There are so many interesting books worth reading in the tech space, but so little time. To keep reading and learning, it really helps to be accountable to a friend who is reading along and discussing with you. With this in mind, we organize different reading clubs about books our engineers are curious about. These reading clubs usually take four to six weeks, where each week focuses on one or more pre-selected chapters of the book. Monoliths to Microservices, Observability Engineering, and Software Engineering at Google are just a few examples of the books we collectively read. We have also started experimenting with reading clubs focusing on the interpersonal and organizational side of software engineering either directly or indirectly, such as HBR Guide to Women at Work.
We have no prescriptive format to run these reading clubs and they vary a lot, usually according to the wishes of the participants. In some reading clubs, we nominate a person to be responsible for making a short presentation about the chapter(s) for the session. In others, it's a free format and people just talk about what they think about the chapter(s), for example, what they like and dislike, or agree and disagree with.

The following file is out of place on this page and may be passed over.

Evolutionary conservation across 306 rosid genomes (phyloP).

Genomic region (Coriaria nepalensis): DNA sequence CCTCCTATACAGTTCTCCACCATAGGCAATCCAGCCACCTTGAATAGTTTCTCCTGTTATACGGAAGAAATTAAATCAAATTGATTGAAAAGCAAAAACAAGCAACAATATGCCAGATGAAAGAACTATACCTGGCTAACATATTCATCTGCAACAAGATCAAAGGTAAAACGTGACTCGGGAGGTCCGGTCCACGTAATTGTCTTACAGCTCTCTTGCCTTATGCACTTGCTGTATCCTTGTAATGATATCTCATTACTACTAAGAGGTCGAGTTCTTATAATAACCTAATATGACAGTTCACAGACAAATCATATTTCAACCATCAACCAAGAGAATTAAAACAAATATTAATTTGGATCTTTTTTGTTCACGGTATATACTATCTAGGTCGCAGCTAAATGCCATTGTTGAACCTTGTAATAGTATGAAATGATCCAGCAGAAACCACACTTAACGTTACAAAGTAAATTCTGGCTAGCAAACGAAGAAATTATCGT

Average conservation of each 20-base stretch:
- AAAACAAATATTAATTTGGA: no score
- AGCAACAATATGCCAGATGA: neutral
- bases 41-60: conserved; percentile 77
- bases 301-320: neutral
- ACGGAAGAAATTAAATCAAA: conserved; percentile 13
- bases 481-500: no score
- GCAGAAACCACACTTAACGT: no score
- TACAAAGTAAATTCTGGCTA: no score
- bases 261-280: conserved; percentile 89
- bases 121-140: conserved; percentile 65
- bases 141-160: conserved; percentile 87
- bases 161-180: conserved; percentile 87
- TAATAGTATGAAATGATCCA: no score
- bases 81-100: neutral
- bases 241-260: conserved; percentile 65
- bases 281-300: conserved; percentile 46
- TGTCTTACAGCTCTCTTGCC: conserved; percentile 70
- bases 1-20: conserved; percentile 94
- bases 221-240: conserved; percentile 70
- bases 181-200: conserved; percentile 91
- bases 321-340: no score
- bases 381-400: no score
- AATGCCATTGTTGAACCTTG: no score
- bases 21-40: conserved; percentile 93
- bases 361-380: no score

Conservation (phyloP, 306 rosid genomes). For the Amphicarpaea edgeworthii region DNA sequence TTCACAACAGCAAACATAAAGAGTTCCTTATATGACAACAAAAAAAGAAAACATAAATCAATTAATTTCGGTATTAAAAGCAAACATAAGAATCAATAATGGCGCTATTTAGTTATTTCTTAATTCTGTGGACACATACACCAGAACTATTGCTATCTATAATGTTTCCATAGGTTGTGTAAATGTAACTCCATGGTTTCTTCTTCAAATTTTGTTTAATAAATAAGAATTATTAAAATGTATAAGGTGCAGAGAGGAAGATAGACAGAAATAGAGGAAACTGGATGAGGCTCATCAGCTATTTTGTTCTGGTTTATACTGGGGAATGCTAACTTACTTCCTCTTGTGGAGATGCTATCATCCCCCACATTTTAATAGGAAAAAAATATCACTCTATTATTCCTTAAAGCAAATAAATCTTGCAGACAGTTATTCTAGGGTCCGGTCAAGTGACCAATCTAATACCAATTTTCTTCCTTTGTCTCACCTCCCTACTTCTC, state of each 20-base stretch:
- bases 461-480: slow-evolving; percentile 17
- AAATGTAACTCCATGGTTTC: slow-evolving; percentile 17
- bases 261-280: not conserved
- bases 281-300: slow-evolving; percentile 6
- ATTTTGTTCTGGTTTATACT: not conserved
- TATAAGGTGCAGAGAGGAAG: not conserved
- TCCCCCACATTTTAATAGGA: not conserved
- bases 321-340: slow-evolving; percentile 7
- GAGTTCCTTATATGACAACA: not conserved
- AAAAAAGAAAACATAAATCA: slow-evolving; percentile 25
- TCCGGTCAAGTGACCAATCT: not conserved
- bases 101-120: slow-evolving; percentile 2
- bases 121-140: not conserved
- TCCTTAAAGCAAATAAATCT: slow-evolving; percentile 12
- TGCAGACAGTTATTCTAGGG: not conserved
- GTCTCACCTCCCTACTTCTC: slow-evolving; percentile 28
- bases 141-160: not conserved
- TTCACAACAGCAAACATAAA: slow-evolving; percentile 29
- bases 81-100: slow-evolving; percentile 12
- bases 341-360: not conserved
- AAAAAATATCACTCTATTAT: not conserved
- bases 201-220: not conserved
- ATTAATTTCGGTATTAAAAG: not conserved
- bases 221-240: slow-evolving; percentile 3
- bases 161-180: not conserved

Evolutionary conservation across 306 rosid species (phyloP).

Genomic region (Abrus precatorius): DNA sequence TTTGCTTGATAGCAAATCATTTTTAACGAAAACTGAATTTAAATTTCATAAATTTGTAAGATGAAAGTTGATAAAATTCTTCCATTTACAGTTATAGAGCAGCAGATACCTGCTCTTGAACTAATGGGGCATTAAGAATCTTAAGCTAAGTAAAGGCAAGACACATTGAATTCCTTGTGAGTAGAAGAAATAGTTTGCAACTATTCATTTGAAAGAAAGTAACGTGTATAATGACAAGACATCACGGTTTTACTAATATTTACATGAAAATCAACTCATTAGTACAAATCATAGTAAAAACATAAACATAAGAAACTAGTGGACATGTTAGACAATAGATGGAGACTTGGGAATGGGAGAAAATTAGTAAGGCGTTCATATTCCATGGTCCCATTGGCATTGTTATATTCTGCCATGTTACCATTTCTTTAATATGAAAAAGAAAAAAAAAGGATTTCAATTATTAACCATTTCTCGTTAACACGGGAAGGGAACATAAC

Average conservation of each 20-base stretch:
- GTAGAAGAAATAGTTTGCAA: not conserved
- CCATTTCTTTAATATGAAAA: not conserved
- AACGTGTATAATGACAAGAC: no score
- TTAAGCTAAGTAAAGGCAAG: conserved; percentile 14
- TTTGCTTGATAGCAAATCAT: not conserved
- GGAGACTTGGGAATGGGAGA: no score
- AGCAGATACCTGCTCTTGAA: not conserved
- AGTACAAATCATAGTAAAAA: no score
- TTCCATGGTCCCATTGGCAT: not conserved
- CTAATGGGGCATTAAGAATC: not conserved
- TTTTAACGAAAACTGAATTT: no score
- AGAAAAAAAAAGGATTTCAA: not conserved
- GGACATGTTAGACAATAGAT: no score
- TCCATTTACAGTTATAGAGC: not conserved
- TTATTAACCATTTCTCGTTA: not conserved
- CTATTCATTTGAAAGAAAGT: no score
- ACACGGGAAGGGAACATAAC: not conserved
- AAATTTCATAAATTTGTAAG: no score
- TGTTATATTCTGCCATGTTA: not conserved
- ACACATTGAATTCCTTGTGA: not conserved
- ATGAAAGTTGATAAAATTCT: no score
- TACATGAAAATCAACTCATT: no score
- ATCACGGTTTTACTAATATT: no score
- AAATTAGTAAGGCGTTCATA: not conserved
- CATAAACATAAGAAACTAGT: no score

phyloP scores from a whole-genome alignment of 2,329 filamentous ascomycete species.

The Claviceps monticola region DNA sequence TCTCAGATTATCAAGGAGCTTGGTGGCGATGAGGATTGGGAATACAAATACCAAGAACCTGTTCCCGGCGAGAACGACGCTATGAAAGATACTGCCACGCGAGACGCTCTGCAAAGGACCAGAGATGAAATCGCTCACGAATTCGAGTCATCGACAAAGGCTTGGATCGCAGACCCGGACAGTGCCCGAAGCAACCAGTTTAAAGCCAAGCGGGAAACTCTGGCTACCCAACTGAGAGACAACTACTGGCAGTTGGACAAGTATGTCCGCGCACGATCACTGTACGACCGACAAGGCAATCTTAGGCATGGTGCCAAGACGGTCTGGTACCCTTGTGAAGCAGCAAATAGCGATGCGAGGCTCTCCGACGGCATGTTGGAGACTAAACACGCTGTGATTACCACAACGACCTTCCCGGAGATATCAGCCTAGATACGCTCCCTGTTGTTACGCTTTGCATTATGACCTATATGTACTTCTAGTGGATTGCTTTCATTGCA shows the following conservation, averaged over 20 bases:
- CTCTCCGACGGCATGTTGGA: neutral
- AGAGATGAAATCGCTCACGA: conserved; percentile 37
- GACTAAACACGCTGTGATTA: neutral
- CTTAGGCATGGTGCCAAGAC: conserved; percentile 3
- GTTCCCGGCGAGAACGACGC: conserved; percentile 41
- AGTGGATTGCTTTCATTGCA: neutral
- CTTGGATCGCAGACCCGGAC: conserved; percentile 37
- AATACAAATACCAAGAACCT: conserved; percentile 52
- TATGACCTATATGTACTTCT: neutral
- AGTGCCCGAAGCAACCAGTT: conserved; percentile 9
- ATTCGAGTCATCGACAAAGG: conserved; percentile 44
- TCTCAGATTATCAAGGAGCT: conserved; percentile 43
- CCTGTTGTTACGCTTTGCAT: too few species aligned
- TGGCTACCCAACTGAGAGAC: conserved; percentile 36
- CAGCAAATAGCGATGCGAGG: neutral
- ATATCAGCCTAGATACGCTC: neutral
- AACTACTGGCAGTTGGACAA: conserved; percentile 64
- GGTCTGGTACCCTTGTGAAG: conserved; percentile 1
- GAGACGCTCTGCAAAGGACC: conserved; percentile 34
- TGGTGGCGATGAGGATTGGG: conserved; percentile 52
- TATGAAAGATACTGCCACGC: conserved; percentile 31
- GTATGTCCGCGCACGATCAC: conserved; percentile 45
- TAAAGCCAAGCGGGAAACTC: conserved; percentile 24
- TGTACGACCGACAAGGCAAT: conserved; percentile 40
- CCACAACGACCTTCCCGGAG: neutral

Some of the books we collectively read this year.
There's so much knowledge inside our company, and we do our best to make sure this knowledge gets out of its bubble for others to learn from. Whenever an engineer has an interesting topic, we help the person to create a presentation and deliver it to our engineers. What engineers usually need to get it done is just a little bit of support and encouragement, so our approach is to just walk with them through this journey. When the person is less experienced in creating and giving talks, we give them more comprehensive tips on how to present.